.... It has often been remarked, as a reproach, that the officers of the British navy display on shipboard a character entirely different from that which appears so amiable on shore; the last is all courtesy and frankness, the first all sternness and reserve. Certainly, nothing unfolds the real character of a man more than his being intrusted with power. No individual possesses a more illimited authority than that which is given to the admiral of a fleet, or to the captain of a man of war. It requires, therefore, a very strong head, and a mind well disciplined by sorrow or by reflection, to withstand, in such a situation, the suggestions of pride or the ebullitions of vanity; emptiness will soon be puffed up, and folly will strut like a turkey-cock at the waving of a piece of red bunting. Alas! these defects are natural infirmities of mankind; they will appear only in proportion to the incapacity of him who displays them. Many, great many, however, exist in the British navy, whose heads and hearts, whether at sea or on shore, have always preserved a uniformity of disposition. - .... The epithet of tremulous is, with justice, given to the seaman: his life is one continued scene of anxi

ety and peril. What can be more deceitful and uncertain than the element on which he lives? That night, which, to all the rest of the world is a season of repose, is to the captain of a ship often a horrid interval of suspense. How many lives are intrusted to his diligence? How often is he called from broken and unquiet slumbers, emaciated with fatigue, and relaxed from want of air, to decide in an instant on the only measure by which the raging tempest may be baffled? Is it then surprising, that the naval character should be generally highly irritable?

.... Let us conclude these remarks on the manners and characters of our seamen, by the following candid and unprejudiced sketch. Their friendship is lasting and sincere; to the simplicity of a child they unite the most daring and determined courage; they are charitable without ostentation, affectionate without any protestation of being so, and, when they do good, their right hand never knows what their left hand doeth. These are the men to whom their country may, with confidence, look up for protection; these are the men for whom France may envy us, but will never possess; whom Buonaparté may threaten, but will never overcome.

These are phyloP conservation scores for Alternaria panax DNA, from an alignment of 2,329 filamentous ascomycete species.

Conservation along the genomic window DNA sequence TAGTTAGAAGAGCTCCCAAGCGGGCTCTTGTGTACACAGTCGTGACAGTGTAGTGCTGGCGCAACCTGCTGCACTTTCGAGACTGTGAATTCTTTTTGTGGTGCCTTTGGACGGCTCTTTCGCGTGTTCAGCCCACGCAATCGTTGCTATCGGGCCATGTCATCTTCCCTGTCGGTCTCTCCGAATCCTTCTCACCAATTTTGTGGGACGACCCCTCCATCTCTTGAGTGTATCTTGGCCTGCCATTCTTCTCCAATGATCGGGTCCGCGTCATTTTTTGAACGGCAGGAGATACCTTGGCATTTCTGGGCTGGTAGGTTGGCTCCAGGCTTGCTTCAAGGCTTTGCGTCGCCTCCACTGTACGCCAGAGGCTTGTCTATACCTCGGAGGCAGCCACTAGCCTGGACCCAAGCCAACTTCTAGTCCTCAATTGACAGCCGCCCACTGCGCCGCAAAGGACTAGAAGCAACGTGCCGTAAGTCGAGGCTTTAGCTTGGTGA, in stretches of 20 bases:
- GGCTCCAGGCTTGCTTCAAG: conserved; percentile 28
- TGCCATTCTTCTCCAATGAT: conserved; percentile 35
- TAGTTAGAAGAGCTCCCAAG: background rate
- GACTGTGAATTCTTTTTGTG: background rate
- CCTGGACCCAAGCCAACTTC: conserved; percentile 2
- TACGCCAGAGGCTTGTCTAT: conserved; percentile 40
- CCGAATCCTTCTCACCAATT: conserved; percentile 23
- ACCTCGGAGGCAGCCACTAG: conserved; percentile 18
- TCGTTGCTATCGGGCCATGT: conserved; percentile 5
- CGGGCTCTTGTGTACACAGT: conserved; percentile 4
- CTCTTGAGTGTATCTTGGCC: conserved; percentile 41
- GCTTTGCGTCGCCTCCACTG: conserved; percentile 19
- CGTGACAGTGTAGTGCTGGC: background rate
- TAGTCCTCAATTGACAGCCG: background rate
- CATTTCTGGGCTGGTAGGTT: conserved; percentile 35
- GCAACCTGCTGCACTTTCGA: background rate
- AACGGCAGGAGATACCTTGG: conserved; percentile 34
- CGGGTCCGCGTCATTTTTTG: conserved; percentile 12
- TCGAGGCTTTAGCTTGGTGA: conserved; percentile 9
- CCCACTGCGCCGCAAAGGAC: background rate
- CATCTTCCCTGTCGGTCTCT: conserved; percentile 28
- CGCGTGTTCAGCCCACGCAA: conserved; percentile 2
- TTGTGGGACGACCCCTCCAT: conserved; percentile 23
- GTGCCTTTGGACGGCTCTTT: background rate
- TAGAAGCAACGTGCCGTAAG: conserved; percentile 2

BIEDER; OR, THE HONEST SERVANT.

" Servants like these are seldom seen."

Dryden.

....ONE word or two of this Bieder. He is by birth a German, but has forgotten his mother-tongue. He lives at the same hotel with me, in a garret room, and

N

is as poor as Irus, and as honest as Socrates; every thing he buys for me is as cheap as possible, and he always frowns when I pay for any thing too dear. One day I dropped, on the staircase, a paper with five lonis d'ors in it; Bieder, who followed me, picked it up, and honestly brought it to me. “Thou art honesty itself, Bieder," said I to him.--" Il faut bien, Monsieur, que je le sois, pour ne pas dementir mon noin,” answered be.

Once, I do not remember on what occasion, I spoke to him somewhat harshly. “Monsieur," said he “ des choses pareilles ne se disent point en bon Frarçois. Je suis trop sensible pour le soufrir."—I laughed.-"Ricz, Monsieur,” continued he,je rirai avec cous; mais point de grossieretès, je vous prie." On another occasion, he entered with tears in his eyes, and handed me a newspaper; I took it, and read as follows: “To day, 28th of May, at five o'clock in the morning, the ser. vant of Mr. N. in the street of St. Mary, shot himself. On hearing the report of a pistol, the door was broken open, and the unfortunate man was found weltering in his blood; beside him lay the pistol, and on the wall were written these words:

“ Quand on n'est rien, et qu'on est sans espoir,

La vie est un opprobre, et la mort un devoir.”

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On the table lay verses, philosophical thoughts, and his testament. By the former it appeared, that this youth had almost learned by heart the dangerous writings of the new philosophers. Instead of comfort,